Are you your own worst enemy?
You find the person of your dreams. They are everything you hoped for. All is going really well, and then you start picking fights and being difficult until your partner leaves you. Or maybe you found a fabulous job, a job that you have worked so hard for. But once you settle in and get into the swing of things, you do something stupid and get yourself fired.
Why is it so hard for many of us to sit in ‘happy’? We are constantly striving to push ourselves to a state of fulfillment, but once we get there, we go and stuff it up. Worst of all, we don’t even realise it until later on when we look back with regret, and grieve those missed opportunities.
Self-sabotaging our own happiness means that we are exhibiting behaviors that are causing us to move away from what we truly desire. In other words, we are accidentally stuffing up what we actually want.
The thing about self-sabotage is it is unconscious. We don’t even know we are doing it. By the time we realise, the damage is already done. The girlfriend, the job, the uni degree…all gone, as well as the happy place we were enjoying there for a bit. The self-saboteur comes out to play usually when we are experiencing strong positive emotions, like happiness.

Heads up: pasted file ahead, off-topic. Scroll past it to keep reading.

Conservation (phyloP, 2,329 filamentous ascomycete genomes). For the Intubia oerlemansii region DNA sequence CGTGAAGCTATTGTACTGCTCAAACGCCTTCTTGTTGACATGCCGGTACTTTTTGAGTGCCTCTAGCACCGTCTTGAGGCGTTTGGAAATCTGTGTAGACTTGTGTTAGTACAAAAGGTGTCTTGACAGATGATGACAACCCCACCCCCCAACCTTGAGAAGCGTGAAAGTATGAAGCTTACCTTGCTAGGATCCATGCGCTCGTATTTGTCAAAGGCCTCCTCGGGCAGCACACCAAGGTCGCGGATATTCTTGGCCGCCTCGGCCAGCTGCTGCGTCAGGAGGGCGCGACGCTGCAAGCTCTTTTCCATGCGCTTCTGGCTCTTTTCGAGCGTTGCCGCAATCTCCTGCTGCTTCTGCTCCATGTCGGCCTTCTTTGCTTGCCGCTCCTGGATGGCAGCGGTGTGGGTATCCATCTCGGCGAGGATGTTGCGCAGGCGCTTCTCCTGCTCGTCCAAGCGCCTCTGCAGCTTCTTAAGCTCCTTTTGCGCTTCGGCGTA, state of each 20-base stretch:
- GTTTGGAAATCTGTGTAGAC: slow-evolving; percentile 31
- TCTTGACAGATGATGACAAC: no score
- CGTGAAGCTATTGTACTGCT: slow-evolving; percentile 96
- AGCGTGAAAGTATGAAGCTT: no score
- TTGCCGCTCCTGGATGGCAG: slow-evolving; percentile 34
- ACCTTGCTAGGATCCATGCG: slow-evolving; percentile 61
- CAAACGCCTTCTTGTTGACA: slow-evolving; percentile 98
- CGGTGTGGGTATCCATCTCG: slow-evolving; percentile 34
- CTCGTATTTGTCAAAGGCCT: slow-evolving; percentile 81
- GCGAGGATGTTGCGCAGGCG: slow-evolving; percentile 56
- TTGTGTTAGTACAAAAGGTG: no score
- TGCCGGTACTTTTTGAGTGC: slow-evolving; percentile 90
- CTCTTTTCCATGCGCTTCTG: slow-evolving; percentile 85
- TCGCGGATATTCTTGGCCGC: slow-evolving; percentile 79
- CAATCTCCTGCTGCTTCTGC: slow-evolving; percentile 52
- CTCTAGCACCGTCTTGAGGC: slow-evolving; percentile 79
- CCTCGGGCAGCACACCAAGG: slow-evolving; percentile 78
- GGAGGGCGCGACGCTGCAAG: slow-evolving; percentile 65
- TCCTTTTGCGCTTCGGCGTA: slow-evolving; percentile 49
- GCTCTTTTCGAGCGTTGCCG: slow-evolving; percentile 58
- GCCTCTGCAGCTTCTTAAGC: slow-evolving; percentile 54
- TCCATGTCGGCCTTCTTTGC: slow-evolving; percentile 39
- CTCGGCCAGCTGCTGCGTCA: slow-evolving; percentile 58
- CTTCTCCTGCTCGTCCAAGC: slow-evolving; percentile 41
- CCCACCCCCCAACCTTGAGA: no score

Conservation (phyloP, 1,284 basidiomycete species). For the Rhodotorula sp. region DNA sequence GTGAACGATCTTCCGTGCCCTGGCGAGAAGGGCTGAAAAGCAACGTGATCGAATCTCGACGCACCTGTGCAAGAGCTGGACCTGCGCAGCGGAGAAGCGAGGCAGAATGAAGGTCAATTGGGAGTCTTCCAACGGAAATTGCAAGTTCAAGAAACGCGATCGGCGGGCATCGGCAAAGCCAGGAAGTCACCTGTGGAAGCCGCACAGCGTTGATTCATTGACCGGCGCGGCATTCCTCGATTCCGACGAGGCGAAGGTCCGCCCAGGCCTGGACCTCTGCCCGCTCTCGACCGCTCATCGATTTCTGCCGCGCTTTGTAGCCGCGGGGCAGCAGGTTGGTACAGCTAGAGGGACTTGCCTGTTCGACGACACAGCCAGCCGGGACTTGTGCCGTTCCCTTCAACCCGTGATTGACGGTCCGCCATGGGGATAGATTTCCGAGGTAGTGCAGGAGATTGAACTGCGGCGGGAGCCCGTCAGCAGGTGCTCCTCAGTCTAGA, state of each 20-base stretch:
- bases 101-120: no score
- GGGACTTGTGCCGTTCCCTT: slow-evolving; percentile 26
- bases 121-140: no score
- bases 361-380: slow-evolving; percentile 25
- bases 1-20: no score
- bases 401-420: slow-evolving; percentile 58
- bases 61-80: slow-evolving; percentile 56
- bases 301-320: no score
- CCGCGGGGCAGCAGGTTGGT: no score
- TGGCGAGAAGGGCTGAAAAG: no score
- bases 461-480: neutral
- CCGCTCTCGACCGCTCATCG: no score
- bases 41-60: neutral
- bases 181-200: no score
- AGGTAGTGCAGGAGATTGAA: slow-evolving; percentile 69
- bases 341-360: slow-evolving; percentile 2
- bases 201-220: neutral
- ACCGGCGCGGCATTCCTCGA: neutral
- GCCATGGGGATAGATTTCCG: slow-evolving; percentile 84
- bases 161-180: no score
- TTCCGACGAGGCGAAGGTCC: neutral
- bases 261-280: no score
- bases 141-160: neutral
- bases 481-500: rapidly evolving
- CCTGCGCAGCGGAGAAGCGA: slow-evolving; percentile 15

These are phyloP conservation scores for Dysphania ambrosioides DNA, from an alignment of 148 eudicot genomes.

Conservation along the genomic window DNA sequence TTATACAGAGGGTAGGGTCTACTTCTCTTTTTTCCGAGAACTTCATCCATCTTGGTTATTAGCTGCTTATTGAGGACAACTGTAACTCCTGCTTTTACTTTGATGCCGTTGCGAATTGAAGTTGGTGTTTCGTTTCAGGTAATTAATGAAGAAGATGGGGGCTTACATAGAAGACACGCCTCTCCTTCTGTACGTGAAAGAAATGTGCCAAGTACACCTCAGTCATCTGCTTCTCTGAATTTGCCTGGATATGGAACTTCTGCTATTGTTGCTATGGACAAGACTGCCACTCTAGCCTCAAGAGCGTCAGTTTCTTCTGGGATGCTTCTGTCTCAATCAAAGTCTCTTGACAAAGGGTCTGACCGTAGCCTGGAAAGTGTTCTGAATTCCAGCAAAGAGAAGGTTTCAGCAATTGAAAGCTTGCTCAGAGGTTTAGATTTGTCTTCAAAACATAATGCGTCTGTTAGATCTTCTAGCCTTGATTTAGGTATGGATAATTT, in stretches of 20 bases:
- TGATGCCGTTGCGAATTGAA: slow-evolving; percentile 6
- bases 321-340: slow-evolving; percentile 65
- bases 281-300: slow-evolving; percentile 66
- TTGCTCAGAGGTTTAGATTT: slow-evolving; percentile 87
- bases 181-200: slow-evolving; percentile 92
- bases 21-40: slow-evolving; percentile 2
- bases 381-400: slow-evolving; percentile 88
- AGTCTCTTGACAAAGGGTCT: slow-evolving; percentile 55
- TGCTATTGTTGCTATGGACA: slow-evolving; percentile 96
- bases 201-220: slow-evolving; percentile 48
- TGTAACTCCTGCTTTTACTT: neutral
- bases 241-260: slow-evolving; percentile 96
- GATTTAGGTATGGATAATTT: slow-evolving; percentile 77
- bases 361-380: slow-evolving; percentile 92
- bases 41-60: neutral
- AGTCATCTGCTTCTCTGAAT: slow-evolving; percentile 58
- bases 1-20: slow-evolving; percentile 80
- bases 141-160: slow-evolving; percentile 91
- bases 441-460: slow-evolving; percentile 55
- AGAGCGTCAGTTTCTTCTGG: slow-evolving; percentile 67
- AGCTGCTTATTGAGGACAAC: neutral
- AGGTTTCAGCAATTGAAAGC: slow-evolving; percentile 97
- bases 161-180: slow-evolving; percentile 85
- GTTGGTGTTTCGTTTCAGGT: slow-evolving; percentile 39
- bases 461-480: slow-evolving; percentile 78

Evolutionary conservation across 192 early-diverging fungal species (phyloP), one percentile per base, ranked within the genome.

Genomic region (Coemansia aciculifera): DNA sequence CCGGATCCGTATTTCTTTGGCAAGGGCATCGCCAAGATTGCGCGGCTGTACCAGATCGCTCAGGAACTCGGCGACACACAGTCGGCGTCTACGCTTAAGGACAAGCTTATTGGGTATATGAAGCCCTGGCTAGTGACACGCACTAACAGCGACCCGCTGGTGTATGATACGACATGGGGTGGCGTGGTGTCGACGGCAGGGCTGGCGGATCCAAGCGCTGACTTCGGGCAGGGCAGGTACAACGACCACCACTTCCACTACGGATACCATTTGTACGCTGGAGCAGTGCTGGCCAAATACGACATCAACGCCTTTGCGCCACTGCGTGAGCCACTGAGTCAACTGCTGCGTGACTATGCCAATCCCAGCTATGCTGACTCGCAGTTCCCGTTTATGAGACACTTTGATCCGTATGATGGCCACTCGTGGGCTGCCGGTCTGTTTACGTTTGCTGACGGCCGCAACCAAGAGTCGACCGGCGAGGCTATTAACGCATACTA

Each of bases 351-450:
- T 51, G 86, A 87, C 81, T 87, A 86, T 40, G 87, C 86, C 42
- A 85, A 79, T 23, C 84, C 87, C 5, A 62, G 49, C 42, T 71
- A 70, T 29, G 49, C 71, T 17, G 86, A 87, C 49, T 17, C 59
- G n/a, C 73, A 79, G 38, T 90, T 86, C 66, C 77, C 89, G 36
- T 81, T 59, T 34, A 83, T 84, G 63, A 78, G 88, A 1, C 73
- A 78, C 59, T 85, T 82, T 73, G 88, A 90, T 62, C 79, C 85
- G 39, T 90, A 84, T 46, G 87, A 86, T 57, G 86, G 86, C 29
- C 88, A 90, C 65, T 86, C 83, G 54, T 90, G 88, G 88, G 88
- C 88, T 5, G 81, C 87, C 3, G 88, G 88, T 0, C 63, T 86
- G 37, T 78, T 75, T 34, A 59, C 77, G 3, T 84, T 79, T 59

Being ‘content’ is uncomfortable for some of us, particular those of us who have grown up in a household where being unhappy was just the way it was. So the feeling of happiness would just feel plain weird. Your brain wouldn’t know what to do with it, and certainly would not be expecting it to stay for long. In fact, we would feel more comfortable expecting the worst.
Not to be too grim here, but from an evolutionary perspective, it is far better for us to be in control and live in discontent, where we can predict unease and then we are not too disrupted when everything is wrecked by some unpredictable event (or person for that matter). Being happy long term doesn’t help us because it doesn’t prepare us for events that could threaten our survival. Hence it is wired into us (some more than others) to be a little suspicious of happiness. Self-sabotaging your own happiness protects you from disappointment.
But, you’ll probably notice that if you keep doing these behaviours and habits they are going to take you away from attaining the things that you deeply desire, like a great relationship, a stimulating and fulfilling job…and well, a happy life.
If you are a ‘happiness self-saboteur’ (and you don’t wish to be), then don’t lose heart. Like all annoying subconscious thought processes that make us behave in ways we are unaware of, you need to start noticing when you are doing them. That means, recognising when the enemy (that means you) is starting to make you feel a bit ancy when you get too happy. Then stop yourself from automatically letting go of that life wrecking ball you have holding in your hand
Feeling happy and content is pretty damn nice. So just sit in it for a while.
You never know, you might like it.